# Continuous Phase Transitions, Critical Phenomena, and the Renormalization Group

The Ising model that we've discussed extensively is the most prominant example of a special type of phase transition known as a continuous phase transition. Continuous phase transitions are sometimes described as "second-order" phase transitions though strictly speaking this is a narrower class.

## First- and Second-Order Phase Transitions

This terminology relates back to an earlier classification scheme due to Ehrenfest that classified phase transitions according to the continuity class of the free energy. Phase transitions that had a continuous free energy, but a discontinuous first derivative (with respect to some thermodynamic variable) were classified as first-order. Examples of first-order phase transitions include the various solid/liquid/gas transitions because the order parameter—the change in density—is obtained from the first derivative of the free energy with respect to the chemical potential.

Second-order phase transitions and continuous phase transitions are synonymous in the modern era. They include situations where the free energy is continuous in its first two derivatives, but then potentially discontinuous at some higher derivative. In modern usage many other types of phase transitions fall under the heading of continuous phase transitions as well.

The key feature distinguishing a continuous phase transition is that as the tuning parameter is changed, the state of the system continuously enters a configuration with fewer symmetries than the underlying Hamiltonian. Here the tuning parameter (or control parameter) is a macroscopic control variable such as an external magnetic field, temperature, pressure, etc. The symmetry is measured with respect to an order parameter such as average net magnetization which captures the relevant features of the new symmetry as a macroscopic observable. As the tuning parameter is changed, the system undergoes spontaneous symmetry breaking and enters the configuration with reduced symmetry, as measured by the order parameter.

Let's see a few examples of this, starting with our favorite model, the Ising model.

• The Ising ferromagnet, where the Hamiltonian is given by $-J\sum_{(i,j)\in\Lambda} s_i s_j$ with $J>0$ and is invariant under the two-fold symmetry of exchanging $s_i \rightarrow −s_i$. The tuning parameter is the temperature $T$, and the order parameter is the average net magnetization, $\avg{M}$. In the high-temperature (disordered) phase, the system maintains this two-fold symmetry, whereas in the low-temperature phase (and when $\Lambda$ is a two-dimensional lattice) the system obtains a spontaneous magnetization, and breaks the symmetry. Note that $\avg{M}$ goes to zero continuously as the temperature rises to $T_c$.
• The Ising antiferromagnet, which we restrict to lie on a simple cubic lattice, has the same Hamiltonian but with $J\lt 0$. The symmetry is the same, but the order is the so-called Néel order given by the "staggered" average magnetization $\avg{M_{\pm}} = \frac{1}{N}\sum_j (−1)^j \avg{s_j}$, where we label sites in the lattice alternately with even or odd numbers.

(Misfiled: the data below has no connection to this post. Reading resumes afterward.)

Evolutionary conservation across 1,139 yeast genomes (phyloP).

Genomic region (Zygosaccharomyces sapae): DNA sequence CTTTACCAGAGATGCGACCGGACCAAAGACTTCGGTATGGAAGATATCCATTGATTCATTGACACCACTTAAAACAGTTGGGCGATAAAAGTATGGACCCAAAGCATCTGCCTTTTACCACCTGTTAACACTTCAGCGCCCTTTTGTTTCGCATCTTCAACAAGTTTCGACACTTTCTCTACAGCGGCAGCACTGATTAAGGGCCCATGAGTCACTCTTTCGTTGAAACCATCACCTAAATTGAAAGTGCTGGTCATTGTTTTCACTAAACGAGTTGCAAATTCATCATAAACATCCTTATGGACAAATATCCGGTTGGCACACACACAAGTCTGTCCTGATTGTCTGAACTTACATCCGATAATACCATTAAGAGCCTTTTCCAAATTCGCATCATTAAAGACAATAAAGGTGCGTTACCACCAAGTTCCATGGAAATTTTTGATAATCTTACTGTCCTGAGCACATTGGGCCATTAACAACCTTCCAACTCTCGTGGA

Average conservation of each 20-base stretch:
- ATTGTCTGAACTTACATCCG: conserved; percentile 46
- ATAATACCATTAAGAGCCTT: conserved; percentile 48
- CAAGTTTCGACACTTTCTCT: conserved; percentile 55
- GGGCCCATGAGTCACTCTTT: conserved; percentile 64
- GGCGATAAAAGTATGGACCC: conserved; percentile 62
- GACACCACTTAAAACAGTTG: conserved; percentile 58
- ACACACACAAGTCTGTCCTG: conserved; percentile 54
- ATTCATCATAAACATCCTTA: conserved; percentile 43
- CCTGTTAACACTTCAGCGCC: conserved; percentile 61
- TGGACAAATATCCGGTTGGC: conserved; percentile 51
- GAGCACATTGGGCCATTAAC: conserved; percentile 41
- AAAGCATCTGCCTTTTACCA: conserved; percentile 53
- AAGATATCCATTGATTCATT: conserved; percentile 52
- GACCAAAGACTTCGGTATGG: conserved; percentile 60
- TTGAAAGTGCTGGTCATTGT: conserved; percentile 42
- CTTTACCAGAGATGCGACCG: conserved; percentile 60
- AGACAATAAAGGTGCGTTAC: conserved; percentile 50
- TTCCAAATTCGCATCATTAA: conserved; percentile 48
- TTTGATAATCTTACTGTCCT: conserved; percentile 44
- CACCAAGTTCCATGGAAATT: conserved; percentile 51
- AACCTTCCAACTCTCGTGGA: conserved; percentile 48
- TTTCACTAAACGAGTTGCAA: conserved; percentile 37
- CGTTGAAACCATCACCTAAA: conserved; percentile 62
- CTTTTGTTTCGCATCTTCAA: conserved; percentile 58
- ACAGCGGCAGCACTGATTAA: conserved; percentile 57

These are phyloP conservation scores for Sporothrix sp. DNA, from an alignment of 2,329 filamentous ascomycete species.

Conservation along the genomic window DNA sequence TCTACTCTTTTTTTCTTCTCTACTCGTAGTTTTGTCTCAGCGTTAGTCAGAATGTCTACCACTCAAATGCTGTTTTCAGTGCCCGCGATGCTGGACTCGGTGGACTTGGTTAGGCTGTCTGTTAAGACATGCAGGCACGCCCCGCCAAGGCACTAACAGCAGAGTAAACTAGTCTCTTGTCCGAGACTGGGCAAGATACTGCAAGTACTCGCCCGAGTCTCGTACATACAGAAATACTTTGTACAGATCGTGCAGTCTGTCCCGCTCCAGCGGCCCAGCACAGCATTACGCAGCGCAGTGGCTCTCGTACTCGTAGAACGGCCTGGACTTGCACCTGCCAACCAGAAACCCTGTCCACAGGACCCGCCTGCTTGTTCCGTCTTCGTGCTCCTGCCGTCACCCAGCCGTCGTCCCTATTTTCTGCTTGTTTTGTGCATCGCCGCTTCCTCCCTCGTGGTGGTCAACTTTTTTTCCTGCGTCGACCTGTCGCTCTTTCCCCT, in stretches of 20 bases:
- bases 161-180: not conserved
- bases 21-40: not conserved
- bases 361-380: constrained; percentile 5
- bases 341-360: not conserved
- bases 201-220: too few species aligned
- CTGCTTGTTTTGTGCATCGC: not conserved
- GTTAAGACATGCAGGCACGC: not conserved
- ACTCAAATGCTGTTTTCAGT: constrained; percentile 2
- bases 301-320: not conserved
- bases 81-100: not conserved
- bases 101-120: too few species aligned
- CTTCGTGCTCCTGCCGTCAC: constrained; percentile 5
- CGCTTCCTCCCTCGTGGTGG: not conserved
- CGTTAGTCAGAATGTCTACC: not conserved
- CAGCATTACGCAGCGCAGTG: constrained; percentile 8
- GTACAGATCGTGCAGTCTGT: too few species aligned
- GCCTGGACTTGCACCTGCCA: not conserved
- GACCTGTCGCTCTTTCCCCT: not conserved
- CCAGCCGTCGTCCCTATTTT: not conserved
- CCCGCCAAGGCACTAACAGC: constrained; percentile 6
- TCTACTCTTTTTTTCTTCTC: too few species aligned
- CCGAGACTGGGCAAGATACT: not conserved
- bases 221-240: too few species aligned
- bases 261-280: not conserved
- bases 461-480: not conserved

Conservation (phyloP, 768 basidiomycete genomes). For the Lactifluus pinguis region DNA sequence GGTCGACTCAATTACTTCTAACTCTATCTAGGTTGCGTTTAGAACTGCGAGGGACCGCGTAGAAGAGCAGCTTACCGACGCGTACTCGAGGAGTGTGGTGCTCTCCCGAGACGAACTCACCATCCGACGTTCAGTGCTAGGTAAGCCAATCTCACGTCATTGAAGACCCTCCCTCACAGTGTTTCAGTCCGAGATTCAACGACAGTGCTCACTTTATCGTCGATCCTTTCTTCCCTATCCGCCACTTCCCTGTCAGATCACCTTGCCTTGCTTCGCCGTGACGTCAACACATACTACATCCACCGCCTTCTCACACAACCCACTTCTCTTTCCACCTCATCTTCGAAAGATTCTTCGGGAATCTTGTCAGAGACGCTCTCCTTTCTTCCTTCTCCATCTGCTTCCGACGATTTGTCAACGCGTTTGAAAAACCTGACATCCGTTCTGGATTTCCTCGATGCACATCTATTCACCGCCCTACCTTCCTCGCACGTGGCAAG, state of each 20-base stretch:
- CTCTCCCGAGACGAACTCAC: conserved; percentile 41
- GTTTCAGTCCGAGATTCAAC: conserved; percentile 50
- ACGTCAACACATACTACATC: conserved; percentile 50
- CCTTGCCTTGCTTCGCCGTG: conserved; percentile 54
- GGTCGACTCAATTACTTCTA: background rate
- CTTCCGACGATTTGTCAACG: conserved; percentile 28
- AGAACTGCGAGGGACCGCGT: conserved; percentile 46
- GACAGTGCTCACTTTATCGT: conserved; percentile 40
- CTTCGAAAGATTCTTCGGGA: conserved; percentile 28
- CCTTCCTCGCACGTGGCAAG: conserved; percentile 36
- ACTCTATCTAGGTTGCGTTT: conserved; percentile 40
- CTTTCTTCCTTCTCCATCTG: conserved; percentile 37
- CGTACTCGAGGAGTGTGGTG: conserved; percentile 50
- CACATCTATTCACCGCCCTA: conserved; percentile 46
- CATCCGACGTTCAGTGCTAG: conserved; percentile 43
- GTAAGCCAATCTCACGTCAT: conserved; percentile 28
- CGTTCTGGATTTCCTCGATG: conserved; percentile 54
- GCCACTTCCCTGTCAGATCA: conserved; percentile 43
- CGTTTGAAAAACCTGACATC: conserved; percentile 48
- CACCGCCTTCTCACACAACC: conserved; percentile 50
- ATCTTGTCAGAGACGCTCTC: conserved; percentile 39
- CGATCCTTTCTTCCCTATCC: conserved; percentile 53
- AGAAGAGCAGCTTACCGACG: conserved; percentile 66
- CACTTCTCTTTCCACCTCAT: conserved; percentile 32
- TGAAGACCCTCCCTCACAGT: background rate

• The Heisenberg ferromagnet is similar to Ising models, but the spins are allowed to point in a continuum of directions. The parent symmetry is $O(3)$, the three-dimensional rotation group, and in three dimensions the system spontaneously magnetizes along a random direction in space when cooled below a critical temperature. Thus, the symmetry breaks from $O(3)$ to $O(2)$.
• Other examples besides magnetic transitions exist, such as some superconducting transitions and solid-liquid transitions in two-dimensions, as well as more exotic fare.

A cautionary word on terminology: the phase with a larger symmetry group is typically called the disordered phase, while the phase with the broken symmetry (smaller symmetry group) is called ordered. This seems a bit paradoxical at first, but a good way to remember it is that the order comes from fixing one of the symmetries, thus producing "order" from a larger sea of possible symmetry states.

In general, there can be many different broken-symmetry phases all with the same free energy, and each of these phases are macroscopically distinct in the thermodynamic limit. Therefore it is not possible for thermal fluctuations (at fixed temperature) to connect one phase to another.

This characterization of continuous phase transitions as arising from spontaneously broken symmetries is a bit misleading because it isn't the whole story. There are transitions known as infinite-order phase transitions that are continuous but break no symmetries. The Kosterlitz–Thouless transition in a two-dimensional model of rotating spins is perhaps the most famous example of this, but many quantum phase transitions have this property as well.

## Universality and Critical Exponents

Continuous phase transitions are characterized by additional distinguishing features, namely divergent susceptibility, power-law decay of correlations, and other power-law behavior of macroscopic thermodynamic quantities near the critical point. What's more, these features seem to be dependent only on a few simple properties of the system and not on the microscopic details of the underlying Hamiltonian. This is the phenomenon of universality. All empirical evidence (and numerous mathematical proofs in special cases) seem to show that the behavior only depends on three simple quantities:

• the dimension of the system,
• the range of the interaction,
• the spin dimension.

Moreover, when the interactions are finite-ranged, we can always trade-off range for spin dimension, so there are effectively only two quantites.

The power-law scaling of thermodynamic quantities can be characterized by the critical exponents. We will consider temperature as the tuning parameter, and use a dimensionless temperature $\tau=\frac{T-T_c}{T_c}\,.$ Then some examples of critical exponents for are as follows.

• Heat capacity: $C \sim \lvert\tau\rvert^{-\alpha}$;
• Magnetization: $M \sim \lvert\tau\rvert^{\beta}$;
• Magnetic susceptibility: $\chi \sim \lvert\tau\rvert^{-\gamma}$;